127
127

EVERYTHING YOU CAN IMAGINE IS REAL: PROPERTY FROM AN IMPORTANT PRIVATE EUROPEAN COLLECTION

Henry Moore
FAMILY GROUP
前往
127

EVERYTHING YOU CAN IMAGINE IS REAL: PROPERTY FROM AN IMPORTANT PRIVATE EUROPEAN COLLECTION

Henry Moore
FAMILY GROUP
前往

拍品詳情

Impressionist & Modern Art Day Sale

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紐約

Henry Moore
1898 - 1986年
FAMILY GROUP
Bronze
Height: 5 in.
12.7 cm
Conceived in 1945 and cast in an edition of 7 plus 1 artist's proof by the Gaskin Foundry, London. 
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This work is recorded in the archives of the Henry Moore Foundation.

來源

Private Collection, United Kingdom (and sold: Sotheby's, London, June 23, 1993, lot 329)
Acquired at the above sale

出版

Ionel Jianou, Henry Moore, Paris, 1970, no. 226, p. 74
David Sylvester, ed., Henry Moore, Sculpture and Drawings 1921-1948, vol. I, London, 1988, no. 239, p. 15

相關資料

The theme of mother and child was one of two central motifs, along with the reclining woman, that obsessed Moore for the duration of his life. This theme assumed particular poignancy in the wake of World War II, when Moore's family groups became symbols of the domesticity and familial bonds which were damaged by the war. The family group also held a particularly personal resonance as Moore and his wife Irina had their first and only child, Mary, a much longed for addition to the family, in 1946 after many years of marriage. Conceived just one year before Mary’s birth, the present work evokes the convergence of these forces, both patriotic and personal.

The image of the primal maternal bond was redolent with religious connotations of the Madonna and Child, but its appeal was also secular and universal. Moore looked to ancient art, Mexican and Sumerian cultures, as well as classical antiquity for inspiration in his earliest stone carvings in the 1920s. The seventh of eight children in a coalmining family, Moore was born in the industrial town of Castleford in Yorkshire. While his father was strict, hard-working and ambitious, his mother was "feminine, womanly, motherly… She was to me the absolute stability, the whole thing in life that one knew was there for one’s protection" (Henry Moore quoted in Norbert Lynton, "The Humanity of Moore," in Henry Moore, The Human Dimension, London, 1991, p. 21).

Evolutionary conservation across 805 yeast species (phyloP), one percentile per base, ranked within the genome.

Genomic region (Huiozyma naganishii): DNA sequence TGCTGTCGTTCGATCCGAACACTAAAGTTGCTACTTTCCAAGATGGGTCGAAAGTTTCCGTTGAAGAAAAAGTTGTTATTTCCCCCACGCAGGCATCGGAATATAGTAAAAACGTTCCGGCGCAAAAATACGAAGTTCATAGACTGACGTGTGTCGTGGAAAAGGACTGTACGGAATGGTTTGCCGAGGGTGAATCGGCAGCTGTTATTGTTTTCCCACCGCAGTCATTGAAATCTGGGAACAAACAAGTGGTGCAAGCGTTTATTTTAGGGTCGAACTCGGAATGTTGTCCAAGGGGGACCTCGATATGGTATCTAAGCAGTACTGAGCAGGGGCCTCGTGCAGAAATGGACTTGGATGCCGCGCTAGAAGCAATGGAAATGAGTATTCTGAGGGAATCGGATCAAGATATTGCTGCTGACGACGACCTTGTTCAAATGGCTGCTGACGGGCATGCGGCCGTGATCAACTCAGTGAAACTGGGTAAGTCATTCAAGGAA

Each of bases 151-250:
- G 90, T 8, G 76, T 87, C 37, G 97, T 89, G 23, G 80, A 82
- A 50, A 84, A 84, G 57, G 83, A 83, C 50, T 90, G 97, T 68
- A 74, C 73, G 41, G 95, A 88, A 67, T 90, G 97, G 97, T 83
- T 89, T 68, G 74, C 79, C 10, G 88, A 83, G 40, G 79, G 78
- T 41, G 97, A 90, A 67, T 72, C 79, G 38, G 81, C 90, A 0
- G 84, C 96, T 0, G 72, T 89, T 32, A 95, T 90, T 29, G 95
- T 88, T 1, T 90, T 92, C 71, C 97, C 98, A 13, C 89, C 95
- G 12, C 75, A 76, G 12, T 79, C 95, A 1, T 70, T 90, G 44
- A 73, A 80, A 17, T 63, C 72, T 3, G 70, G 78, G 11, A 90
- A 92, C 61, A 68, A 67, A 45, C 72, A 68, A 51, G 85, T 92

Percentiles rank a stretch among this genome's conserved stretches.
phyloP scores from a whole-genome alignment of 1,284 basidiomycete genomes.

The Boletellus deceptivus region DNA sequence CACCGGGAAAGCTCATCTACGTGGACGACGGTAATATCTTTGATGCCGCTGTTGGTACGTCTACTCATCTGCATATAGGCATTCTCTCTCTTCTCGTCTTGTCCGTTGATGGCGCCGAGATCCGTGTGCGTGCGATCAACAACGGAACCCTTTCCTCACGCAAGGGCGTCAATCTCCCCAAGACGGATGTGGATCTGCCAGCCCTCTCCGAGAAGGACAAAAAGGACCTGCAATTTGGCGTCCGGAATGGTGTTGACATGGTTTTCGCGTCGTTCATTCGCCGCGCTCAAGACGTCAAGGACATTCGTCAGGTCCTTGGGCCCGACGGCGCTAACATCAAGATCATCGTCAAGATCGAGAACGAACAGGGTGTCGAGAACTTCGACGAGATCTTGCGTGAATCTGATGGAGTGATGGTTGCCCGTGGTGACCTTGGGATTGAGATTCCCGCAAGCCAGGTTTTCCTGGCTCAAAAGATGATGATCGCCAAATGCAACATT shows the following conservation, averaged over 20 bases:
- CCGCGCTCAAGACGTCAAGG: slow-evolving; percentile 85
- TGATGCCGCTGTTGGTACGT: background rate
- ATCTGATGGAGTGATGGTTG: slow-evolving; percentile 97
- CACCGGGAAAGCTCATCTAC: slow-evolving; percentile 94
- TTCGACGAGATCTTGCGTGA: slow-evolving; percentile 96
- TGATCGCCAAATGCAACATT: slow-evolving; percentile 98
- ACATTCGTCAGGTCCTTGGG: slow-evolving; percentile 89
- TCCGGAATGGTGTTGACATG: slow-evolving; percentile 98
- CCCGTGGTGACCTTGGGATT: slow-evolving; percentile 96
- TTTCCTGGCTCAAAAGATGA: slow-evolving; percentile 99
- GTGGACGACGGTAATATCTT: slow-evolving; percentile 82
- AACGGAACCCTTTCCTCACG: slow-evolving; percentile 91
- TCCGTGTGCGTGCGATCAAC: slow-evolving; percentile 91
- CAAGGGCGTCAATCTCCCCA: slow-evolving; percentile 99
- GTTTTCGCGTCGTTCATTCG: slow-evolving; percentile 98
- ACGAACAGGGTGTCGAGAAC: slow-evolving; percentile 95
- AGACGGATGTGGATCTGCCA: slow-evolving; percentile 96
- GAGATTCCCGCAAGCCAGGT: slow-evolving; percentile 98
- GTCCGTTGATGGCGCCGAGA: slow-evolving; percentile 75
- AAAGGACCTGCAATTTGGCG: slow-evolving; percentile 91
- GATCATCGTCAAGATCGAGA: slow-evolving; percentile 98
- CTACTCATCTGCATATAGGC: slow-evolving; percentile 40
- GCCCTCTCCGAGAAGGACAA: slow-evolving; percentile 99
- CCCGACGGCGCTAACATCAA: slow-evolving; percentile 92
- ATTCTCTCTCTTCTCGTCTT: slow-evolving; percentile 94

Moore explored the mother and child motif in more and less direct guises throughout the 1920s and 1930s: from babies nursed and cradled by their mothers to more abstract interpretations of two separate but related forms or even hollows with distinct elements held within an interior space. As the artist explained, “The idea of the family group crystallised before the war. Henry Morris, the Director of Education for Cambridgeshire, asked me to do a sculpture for the Impington Village College, the first of the modern schools in England. It had been designed by Walter Gropius. As the College was going to be used for adult education as well, the idea of connecting parents and children came into my mind. I think that the first family group drawings and maquettes were done in 1935-6, although I didn’t actually make the full-size sculpture until later" (quoted in John Hedgecoe & Henry Moore, Henry Moore, New York, 1968, p. 163).

Impressionist & Modern Art Day Sale

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